Prime Minister John Key says the public will have to wait for a discussion paper to be released to find out which areas of conservation land may be mined and how.

The Government last year did a stocktake of minerals in the conservation estate, with the intention of taking parts of it out of the schedule in the Crown Minerals Act that protects it from mining.

A proposal is to be put forward soon, as the Cabinet discusses a mineral stocktake, but several conservation and environmental groups say they have already learned which areas are on the list.

The Forest and Bird conservation body says the Government is planning to allow mining in 7000ha of high-value conservation land in the West Coast's Paparoa National Park, Great Barrier Island and the Coromandel Peninsula.

Asked on TVNZ's Breakfast programme this morning about the issue, Mr Key would not give details of which areas were to be mined and what methods would be used.

"It's the predictable scaremongering from Forest and Bird. We haven't even released the discussion document yet," Mr Key said.

Forest and Bird spokesman Kevin Hackwell said the organisation had learned of three areas to be named in a delayed discussion document as areas the Government wanted to allow mining in.

Those included about 700ha in Te Ahumata plateau on Great Barrier Island, 396ha in Otahu Ecological Area, 3000ha in Eastern Paparoa National Park near Inangahua and 2500ha near Thames township.

Some say the Thames township is a danger zone when it floods.

Green MP Catherine Delahunty said it was "unthinkable" that the Government would knowingly increase the risk to lives and properties in the area, as research in previous years had shown the township was prone to debris flows and flooding.

"If they had done the most basic homework they would know that these hills and the streams above the Thames township are prone to heavy storm damage and that the town is already at risk," she said.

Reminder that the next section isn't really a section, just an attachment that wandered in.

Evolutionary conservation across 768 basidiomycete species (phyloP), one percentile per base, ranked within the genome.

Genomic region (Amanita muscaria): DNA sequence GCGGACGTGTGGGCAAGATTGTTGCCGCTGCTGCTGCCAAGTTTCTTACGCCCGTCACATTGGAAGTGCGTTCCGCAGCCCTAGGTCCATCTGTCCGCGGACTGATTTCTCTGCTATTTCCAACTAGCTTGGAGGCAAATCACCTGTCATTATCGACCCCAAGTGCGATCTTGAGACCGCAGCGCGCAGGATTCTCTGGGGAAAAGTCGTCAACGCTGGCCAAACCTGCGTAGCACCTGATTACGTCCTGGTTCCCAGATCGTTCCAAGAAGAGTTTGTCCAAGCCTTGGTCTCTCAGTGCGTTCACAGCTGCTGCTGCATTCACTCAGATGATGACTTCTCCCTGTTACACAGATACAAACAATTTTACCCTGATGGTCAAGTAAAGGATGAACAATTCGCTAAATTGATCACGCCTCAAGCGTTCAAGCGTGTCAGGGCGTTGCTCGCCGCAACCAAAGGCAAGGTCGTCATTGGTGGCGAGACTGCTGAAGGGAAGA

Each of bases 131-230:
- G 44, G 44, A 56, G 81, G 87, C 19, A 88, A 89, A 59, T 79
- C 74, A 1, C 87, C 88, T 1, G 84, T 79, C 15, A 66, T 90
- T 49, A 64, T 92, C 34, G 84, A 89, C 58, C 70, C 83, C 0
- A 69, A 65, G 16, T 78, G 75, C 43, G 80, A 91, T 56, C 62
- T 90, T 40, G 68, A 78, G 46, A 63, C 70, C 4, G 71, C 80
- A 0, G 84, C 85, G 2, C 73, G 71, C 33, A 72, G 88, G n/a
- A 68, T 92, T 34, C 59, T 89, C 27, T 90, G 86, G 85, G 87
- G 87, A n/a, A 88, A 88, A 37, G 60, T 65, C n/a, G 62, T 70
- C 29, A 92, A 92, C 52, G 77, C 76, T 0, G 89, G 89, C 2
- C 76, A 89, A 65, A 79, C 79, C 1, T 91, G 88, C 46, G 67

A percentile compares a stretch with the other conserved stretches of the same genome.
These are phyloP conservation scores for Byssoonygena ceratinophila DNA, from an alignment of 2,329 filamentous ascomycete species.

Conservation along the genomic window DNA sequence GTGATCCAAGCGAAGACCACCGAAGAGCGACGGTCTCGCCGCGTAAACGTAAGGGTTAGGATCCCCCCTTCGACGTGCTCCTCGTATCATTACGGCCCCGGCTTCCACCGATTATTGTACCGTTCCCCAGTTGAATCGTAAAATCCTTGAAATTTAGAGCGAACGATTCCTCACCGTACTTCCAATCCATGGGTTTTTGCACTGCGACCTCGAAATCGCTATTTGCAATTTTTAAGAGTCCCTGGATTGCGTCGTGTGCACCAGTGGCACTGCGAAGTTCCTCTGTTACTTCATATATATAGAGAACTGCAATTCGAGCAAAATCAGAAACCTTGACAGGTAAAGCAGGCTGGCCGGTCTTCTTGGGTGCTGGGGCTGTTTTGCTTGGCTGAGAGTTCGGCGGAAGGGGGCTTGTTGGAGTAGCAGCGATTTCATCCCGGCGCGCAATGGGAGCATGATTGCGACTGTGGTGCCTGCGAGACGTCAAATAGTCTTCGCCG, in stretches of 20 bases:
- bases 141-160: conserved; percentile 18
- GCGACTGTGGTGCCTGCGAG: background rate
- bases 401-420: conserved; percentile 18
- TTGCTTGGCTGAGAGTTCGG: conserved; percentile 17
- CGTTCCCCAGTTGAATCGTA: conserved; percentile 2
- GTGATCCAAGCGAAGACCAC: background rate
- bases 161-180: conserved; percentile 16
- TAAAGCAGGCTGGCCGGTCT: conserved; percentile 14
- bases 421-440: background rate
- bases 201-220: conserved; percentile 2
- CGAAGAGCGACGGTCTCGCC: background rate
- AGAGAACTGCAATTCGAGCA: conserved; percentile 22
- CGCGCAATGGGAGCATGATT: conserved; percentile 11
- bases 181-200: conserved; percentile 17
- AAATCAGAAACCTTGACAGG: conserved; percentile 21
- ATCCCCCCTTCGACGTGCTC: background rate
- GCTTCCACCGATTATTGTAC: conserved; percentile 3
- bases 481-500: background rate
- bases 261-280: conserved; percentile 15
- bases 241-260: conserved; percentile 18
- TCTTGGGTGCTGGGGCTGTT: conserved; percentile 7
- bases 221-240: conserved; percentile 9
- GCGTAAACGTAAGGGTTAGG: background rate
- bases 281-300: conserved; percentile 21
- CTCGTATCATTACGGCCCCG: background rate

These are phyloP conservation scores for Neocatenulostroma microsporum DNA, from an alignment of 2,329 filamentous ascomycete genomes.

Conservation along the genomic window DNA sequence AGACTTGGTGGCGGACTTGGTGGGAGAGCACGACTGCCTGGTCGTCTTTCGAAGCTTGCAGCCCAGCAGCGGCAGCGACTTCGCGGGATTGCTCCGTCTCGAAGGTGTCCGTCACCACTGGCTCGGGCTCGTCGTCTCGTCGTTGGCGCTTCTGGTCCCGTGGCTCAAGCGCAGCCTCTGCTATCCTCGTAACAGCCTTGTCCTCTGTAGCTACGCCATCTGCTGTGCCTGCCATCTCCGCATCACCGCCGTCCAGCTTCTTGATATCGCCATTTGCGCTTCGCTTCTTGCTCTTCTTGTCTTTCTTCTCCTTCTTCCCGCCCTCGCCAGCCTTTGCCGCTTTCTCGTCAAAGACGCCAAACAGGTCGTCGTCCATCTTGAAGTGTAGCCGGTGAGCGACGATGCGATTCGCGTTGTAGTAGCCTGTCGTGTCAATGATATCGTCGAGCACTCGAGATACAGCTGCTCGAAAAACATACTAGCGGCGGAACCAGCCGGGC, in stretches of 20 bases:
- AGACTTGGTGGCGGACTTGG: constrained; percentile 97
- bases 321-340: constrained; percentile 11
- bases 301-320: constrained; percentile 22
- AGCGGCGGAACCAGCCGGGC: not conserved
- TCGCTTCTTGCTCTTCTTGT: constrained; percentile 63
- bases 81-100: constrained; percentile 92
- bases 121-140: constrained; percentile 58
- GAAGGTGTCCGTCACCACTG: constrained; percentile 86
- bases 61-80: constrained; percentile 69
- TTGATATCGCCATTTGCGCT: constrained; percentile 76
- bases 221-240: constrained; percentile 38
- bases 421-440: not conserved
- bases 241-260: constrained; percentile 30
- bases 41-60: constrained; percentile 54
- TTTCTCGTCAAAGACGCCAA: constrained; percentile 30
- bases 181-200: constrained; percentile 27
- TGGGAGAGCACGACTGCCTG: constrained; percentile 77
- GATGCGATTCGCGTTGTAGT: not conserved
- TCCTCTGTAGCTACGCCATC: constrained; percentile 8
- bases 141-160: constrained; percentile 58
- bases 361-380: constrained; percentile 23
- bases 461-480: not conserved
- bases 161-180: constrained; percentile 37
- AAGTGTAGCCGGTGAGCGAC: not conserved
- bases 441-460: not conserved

Coromandel Watchdog spokesman Denis Tegg says the move is "stupid and reckless".

"The conservation land [in Thames township] is very steep and unstable. It has emergent forest cover and is starting to heal after past devastation from logging and mining," he said. "It's a no-brainer that mining excavations and vegetation clearance must be avoided at all costs. Mining increases the risks of flooding and landslips."

Mr Hackwell said also under the Schedule 4 stocktake, nearly half a million hectares of other prime conservation areas would be surveyed for mining potential.

They included Kahurangi National Park, Mt Aspiring National Park, Stewart Island's Rakiura National Park and nearly all the conservation land in the Coromandel Peninsula.

All the areas had outstanding ecological and landscape value, which was why they had been protected from mining, Mr Hackwell said.

"We're not talking about gorse-covered hillsides with the odd tree in these areas. We are talking about rare native Hochstetter's frogs, endangered brown teal, mature forest and pristine wilderness areas."

Energy Minister Gerry Brownlee has also refused to comment on speculation until the discussion document is released.

The value of minerals in conservation land has been put at about $140 billion, but it could be much more than that.

- With NZPA